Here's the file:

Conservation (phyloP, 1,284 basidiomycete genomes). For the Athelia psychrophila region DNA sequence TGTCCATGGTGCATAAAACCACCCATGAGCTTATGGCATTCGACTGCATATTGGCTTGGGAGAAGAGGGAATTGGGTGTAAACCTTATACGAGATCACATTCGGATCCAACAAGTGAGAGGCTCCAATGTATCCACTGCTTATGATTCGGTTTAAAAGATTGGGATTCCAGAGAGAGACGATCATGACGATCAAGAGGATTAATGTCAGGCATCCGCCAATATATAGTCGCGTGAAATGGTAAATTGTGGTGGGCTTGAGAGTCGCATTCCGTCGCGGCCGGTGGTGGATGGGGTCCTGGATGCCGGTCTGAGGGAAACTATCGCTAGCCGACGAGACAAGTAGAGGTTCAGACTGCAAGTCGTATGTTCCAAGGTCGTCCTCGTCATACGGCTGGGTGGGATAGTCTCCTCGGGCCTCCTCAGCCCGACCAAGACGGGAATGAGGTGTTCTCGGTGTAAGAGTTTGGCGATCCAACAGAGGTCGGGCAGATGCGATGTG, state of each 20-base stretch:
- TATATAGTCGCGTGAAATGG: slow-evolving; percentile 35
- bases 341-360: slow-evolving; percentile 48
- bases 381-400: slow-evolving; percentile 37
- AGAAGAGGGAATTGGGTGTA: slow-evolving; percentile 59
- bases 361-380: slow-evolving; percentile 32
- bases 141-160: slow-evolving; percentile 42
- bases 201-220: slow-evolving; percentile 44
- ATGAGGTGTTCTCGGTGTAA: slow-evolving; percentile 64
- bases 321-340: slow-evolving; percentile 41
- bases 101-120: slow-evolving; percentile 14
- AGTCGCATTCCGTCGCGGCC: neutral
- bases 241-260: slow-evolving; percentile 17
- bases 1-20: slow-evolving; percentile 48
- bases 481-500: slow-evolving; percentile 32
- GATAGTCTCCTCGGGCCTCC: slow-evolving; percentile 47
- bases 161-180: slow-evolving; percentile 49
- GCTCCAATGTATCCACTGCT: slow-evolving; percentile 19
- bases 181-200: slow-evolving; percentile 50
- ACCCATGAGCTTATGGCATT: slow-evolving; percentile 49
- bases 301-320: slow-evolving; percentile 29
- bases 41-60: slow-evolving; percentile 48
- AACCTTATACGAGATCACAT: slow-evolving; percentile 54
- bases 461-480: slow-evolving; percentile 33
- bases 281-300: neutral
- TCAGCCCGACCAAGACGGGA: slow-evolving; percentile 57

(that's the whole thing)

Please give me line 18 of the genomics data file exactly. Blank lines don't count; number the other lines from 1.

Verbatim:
- GCTCCAATGTATCCACTGCT: slow-evolving; percentile 19